[0008]
The modulus controller 45 generates the mode signal 40 as a function of the density data input (K) 50. The density data input (K) 50 is generally repetitively added to itself until there is an overflow of the addition. The overflow is used to cause the mode signal 40 to change the modulus of the dual modulus frequency divider 30. The repetitively addition of the density data input (K) 50 causes the frequency of the output signal (F_{o}) 25 to be determined by the equation:

F
_{o}
=N
_{av}
*F
_{r }

[0009]
where:

[0010]
F_{o }is the output signal 25.

[0011]
F_{r }is the reference input signal 5.

N _{av} =N+K/2^{n }

[0012]
where:

[0013]
N is the primary modulus of the dual modulus divider.

[0014]
K is the density data input 50.

[0015]
n is the number of bits in the density data input (K) 50.

[0016]
The structure of the frequency synthesizer may be implemented in variations of the structure as described. In general the fundamental parameters are according to the following equations:

[0017]
1. The step size of the increment of the frequency synthesizer is:

F _{step} =F _{r}*1/2^{n }

[0018]
here:

[0019]
F_{step }is the step size of the increments of that the frequency synthesizer may be adjusted

[0020]
F_{r }is the reference input signal 5.

[0021]
n is the number of bits in the density data input (K) 50.

[0022]
2. The minimum frequency of the output signal (F_{o}) 25 is:

F
_{o min}
=N*F
_{r }

[0023]
where:

[0024]
F_{omin }is the minimum frequency of the output signal (F_{o}) 25.

[0025]
F_{r }is the reference input signal 5.

[0026]
N is the primary modulus of the dual modulus divider 30.

[0027]
3. The maximum frequency of the output signal (F_{o}) 25 is:

F_{o max}=(N+1)*F _{r }

[0028]
where:

[0029]
F_{omax }is the maximum frequency of the output signal (F_{o}) 25.

[0030]
F_{r }is the reference input signal 5.

[0031]
N+1 is the secondary modulus of the dual modulus divider 30.

[0032]
4. The reference input signal (F_{r}) 5 is the difference between the maximum frequency and the minimum frequency of the output signal (F_{o}) 25 or:

F _{r} =F _{o max} −F _{o min}.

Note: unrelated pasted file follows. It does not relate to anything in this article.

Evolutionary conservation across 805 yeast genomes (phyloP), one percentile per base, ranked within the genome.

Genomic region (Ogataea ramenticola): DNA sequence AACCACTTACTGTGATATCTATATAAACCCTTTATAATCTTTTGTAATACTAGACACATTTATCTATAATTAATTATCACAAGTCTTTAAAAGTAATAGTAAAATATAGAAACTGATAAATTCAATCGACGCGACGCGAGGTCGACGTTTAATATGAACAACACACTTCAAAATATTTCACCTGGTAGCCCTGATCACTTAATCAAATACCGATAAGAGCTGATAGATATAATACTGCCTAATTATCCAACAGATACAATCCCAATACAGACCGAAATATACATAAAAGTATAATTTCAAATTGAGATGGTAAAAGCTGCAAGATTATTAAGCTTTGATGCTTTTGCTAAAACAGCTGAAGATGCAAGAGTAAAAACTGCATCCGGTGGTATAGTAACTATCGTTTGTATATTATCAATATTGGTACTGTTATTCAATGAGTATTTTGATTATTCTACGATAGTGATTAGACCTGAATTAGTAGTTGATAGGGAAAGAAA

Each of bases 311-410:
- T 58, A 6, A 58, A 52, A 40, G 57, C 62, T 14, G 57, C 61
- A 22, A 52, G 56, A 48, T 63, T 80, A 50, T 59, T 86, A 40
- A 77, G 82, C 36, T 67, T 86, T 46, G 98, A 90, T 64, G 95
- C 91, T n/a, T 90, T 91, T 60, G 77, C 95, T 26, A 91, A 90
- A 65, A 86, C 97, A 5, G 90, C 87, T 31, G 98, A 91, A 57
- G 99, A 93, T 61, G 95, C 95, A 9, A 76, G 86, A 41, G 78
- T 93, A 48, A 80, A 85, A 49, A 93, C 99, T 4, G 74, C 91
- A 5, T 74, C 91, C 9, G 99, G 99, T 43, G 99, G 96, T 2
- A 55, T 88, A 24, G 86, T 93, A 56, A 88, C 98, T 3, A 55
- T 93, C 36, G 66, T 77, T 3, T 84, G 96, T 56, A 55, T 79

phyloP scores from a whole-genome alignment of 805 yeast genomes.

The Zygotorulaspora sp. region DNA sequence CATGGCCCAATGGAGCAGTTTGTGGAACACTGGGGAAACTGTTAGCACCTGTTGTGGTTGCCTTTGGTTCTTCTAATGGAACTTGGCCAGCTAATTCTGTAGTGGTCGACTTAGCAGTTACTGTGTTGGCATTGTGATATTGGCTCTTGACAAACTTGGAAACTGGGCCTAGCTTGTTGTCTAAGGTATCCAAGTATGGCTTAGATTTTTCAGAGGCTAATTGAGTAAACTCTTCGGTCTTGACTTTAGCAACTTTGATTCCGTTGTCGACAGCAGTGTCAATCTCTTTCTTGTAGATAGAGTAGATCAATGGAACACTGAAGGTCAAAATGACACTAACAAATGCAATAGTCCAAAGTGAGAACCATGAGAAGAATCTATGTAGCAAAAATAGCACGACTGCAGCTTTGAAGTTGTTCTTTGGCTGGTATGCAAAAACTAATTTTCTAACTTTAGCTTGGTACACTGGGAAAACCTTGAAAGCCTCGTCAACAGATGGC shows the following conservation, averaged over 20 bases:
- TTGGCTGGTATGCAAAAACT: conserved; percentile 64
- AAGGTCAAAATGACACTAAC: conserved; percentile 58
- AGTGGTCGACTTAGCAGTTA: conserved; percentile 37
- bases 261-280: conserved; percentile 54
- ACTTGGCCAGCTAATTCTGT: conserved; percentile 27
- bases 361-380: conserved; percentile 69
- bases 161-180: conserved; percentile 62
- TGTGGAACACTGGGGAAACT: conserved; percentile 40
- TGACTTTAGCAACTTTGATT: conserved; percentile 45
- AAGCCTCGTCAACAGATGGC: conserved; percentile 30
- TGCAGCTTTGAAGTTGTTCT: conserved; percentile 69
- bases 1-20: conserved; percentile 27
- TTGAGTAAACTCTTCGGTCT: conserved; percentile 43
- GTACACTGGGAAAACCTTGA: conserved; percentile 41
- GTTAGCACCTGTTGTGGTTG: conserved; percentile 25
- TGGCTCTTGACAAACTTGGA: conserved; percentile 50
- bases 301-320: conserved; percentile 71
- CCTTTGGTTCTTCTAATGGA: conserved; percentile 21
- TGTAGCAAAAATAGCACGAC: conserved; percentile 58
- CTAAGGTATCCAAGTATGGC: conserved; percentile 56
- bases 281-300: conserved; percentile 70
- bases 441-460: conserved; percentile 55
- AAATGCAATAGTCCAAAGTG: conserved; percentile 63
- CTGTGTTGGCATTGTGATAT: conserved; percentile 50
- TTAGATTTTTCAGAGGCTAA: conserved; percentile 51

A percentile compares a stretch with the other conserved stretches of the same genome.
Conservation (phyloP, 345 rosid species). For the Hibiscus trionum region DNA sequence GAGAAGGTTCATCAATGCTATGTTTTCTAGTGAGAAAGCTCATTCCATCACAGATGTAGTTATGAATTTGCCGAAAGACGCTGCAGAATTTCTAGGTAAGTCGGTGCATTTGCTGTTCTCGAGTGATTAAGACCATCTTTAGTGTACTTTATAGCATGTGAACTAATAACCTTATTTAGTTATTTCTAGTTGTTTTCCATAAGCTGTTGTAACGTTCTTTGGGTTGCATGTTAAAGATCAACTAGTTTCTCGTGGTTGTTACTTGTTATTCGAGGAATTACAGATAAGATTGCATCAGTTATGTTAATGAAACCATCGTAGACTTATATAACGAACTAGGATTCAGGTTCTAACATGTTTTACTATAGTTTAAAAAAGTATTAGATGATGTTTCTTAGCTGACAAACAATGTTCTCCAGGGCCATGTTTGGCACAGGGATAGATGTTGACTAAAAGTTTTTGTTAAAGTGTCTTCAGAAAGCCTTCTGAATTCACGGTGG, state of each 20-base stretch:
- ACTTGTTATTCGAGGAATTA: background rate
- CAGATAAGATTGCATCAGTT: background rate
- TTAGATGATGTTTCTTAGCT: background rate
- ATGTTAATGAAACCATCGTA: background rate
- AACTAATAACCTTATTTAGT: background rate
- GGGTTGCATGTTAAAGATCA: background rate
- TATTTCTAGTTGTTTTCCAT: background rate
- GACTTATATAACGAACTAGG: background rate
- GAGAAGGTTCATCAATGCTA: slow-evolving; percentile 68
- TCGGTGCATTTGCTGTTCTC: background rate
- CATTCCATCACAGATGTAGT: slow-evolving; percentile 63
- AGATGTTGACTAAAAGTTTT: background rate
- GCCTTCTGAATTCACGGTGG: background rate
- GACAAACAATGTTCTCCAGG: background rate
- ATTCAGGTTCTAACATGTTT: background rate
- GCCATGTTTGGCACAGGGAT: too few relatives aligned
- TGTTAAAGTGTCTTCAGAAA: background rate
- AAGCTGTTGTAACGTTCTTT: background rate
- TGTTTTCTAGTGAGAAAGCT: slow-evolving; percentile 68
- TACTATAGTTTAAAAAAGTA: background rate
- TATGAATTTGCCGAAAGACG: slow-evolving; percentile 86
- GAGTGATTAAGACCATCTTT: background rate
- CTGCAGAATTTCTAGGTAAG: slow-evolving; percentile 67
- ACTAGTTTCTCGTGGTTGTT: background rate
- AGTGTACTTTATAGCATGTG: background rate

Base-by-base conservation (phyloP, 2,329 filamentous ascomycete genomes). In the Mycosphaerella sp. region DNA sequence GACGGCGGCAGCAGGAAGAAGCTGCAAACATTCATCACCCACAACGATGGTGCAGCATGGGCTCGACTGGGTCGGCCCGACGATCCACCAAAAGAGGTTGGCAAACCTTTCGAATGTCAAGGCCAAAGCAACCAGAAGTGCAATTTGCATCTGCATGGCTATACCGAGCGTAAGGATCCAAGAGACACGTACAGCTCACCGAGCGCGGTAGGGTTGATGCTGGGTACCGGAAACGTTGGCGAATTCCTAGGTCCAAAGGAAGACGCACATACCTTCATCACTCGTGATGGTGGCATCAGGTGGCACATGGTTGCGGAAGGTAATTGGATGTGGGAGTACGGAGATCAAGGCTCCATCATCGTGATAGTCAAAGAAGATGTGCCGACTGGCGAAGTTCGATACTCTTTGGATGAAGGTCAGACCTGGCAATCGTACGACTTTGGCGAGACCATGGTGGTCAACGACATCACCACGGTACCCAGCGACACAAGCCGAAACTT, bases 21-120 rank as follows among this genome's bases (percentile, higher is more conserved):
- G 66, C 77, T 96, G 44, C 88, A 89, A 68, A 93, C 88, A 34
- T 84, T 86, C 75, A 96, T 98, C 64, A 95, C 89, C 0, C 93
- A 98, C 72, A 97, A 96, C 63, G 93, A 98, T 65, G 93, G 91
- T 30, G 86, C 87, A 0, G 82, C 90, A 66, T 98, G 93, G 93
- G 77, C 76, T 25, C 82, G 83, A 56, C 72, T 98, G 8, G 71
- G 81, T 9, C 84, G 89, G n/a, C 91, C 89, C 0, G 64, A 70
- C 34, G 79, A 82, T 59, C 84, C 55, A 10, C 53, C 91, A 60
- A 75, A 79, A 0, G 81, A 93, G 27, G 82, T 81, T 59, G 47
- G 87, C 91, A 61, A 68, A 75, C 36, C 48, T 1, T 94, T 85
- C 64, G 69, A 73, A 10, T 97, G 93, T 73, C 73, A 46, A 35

[0033]
“A Low Phase Noise CBand Frequency Synthesizer Using a New FractionalN PLL with Programmable Fractionality,” Nakagawa et al., IEEE Transactions on Microwave Theory and Techniques, Volume: 44, Issue: 2, pp. 344346, February 1996 describes a fractionalN phase locked loop that has an arbitrary denominator of the fractional division ratio as well as an arbitrary numerator and an integer part. In this case, the resulting modulus of the dividing factor N is now an averaged factor N_{av }which is now found by the equation:

N
_{av}
=N+A/M

[0034]
where:

[0035]
N, A, and M are programmable factors of the frequency synthesizer.

[0036]
U.S. Pat. No. 6,219,397 (Park) describes a PhaseLockedLoopbased CMOS fractionalN frequency synthesizer. The frequency synthesizer has an onchip LC Voltage Controlled Oscillator. A higherorder discrete sigmadelta modulator is used in the fractionalN frequency synthesizer resulting in a strong attention at low frequencies for quantization noise. The synthesizer employs a noise shaping method to suppress fractional spurs using the highorder sigmadelta modulator.

[0037]
U.S. Pat. No. 4,758,802 (Jackson) teaches a Fractional N synthesizer. The fractional N synthesizer includes a voltage controlled oscillator which produces an output signal that is transferred to a phase detector via a variable divider to provide a control signal for the voltage controlled oscillator in the presence of a phase difference between a reference signal from a reference source and the signal from the variable divider. The synthesizer has two accumulators, the arrangement of the accumulators being such that an output signal that cancels the interpolation sidebands of the first accumulator caused by quantization errors in the first accumulator. The division ratio of the variable divider is set depending upon the output signal.